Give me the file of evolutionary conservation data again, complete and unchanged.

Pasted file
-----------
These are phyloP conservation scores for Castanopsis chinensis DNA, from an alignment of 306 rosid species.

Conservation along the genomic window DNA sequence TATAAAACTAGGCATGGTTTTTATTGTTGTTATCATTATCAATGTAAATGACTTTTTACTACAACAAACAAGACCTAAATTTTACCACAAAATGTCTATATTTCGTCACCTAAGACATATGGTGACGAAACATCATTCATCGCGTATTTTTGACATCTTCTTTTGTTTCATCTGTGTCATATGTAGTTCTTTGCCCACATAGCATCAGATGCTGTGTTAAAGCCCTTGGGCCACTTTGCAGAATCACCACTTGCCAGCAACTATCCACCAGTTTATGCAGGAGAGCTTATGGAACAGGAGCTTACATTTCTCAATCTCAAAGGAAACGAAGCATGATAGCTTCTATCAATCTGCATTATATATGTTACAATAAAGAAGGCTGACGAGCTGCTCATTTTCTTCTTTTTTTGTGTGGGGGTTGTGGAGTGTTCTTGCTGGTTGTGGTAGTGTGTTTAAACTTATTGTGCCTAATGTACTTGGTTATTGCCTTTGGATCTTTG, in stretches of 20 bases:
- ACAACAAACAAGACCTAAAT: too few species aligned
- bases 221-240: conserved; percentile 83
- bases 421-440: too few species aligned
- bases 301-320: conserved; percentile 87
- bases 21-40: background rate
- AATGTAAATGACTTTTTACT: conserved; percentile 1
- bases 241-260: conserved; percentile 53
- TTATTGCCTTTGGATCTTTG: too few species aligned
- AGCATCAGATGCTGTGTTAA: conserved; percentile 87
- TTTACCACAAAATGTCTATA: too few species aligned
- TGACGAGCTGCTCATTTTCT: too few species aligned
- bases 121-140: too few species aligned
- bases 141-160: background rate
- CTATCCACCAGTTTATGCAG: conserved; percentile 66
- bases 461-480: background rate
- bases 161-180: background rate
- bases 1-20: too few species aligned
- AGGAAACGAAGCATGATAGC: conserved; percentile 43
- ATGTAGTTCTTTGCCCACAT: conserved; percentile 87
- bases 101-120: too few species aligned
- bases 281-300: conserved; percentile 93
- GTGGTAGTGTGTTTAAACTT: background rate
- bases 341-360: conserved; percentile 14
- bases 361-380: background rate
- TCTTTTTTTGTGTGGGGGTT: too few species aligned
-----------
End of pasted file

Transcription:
These are phyloP conservation scores for Castanopsis chinensis DNA, from an alignment of 306 rosid species.

Conservation along the genomic window DNA sequence TATAAAACTAGGCATGGTTTTTATTGTTGTTATCATTATCAATGTAAATGACTTTTTACTACAACAAACAAGACCTAAATTTTACCACAAAATGTCTATATTTCGTCACCTAAGACATATGGTGACGAAACATCATTCATCGCGTATTTTTGACATCTTCTTTTGTTTCATCTGTGTCATATGTAGTTCTTTGCCCACATAGCATCAGATGCTGTGTTAAAGCCCTTGGGCCACTTTGCAGAATCACCACTTGCCAGCAACTATCCACCAGTTTATGCAGGAGAGCTTATGGAACAGGAGCTTACATTTCTCAATCTCAAAGGAAACGAAGCATGATAGCTTCTATCAATCTGCATTATATATGTTACAATAAAGAAGGCTGACGAGCTGCTCATTTTCTTCTTTTTTTGTGTGGGGGTTGTGGAGTGTTCTTGCTGGTTGTGGTAGTGTGTTTAAACTTATTGTGCCTAATGTACTTGGTTATTGCCTTTGGATCTTTG, in stretches of 20 bases:
- ACAACAAACAAGACCTAAAT: too few species aligned
- bases 221-240: conserved; percentile 83
- bases 421-440: too few species aligned
- bases 301-320: conserved; percentile 87
- bases 21-40: background rate
- AATGTAAATGACTTTTTACT: conserved; percentile 1
- bases 241-260: conserved; percentile 53
- TTATTGCCTTTGGATCTTTG: too few species aligned
- AGCATCAGATGCTGTGTTAA: conserved; percentile 87
- TTTACCACAAAATGTCTATA: too few species aligned
- TGACGAGCTGCTCATTTTCT: too few species aligned
- bases 121-140: too few species aligned
- bases 141-160: background rate
- CTATCCACCAGTTTATGCAG: conserved; percentile 66
- bases 461-480: background rate
- bases 161-180: background rate
- bases 1-20: too few species aligned
- AGGAAACGAAGCATGATAGC: conserved; percentile 43
- ATGTAGTTCTTTGCCCACAT: conserved; percentile 87
- bases 101-120: too few species aligned
- bases 281-300: conserved; percentile 93
- GTGGTAGTGTGTTTAAACTT: background rate
- bases 341-360: conserved; percentile 14
- bases 361-380: background rate
- TCTTTTTTTGTGTGGGGGTT: too few species aligned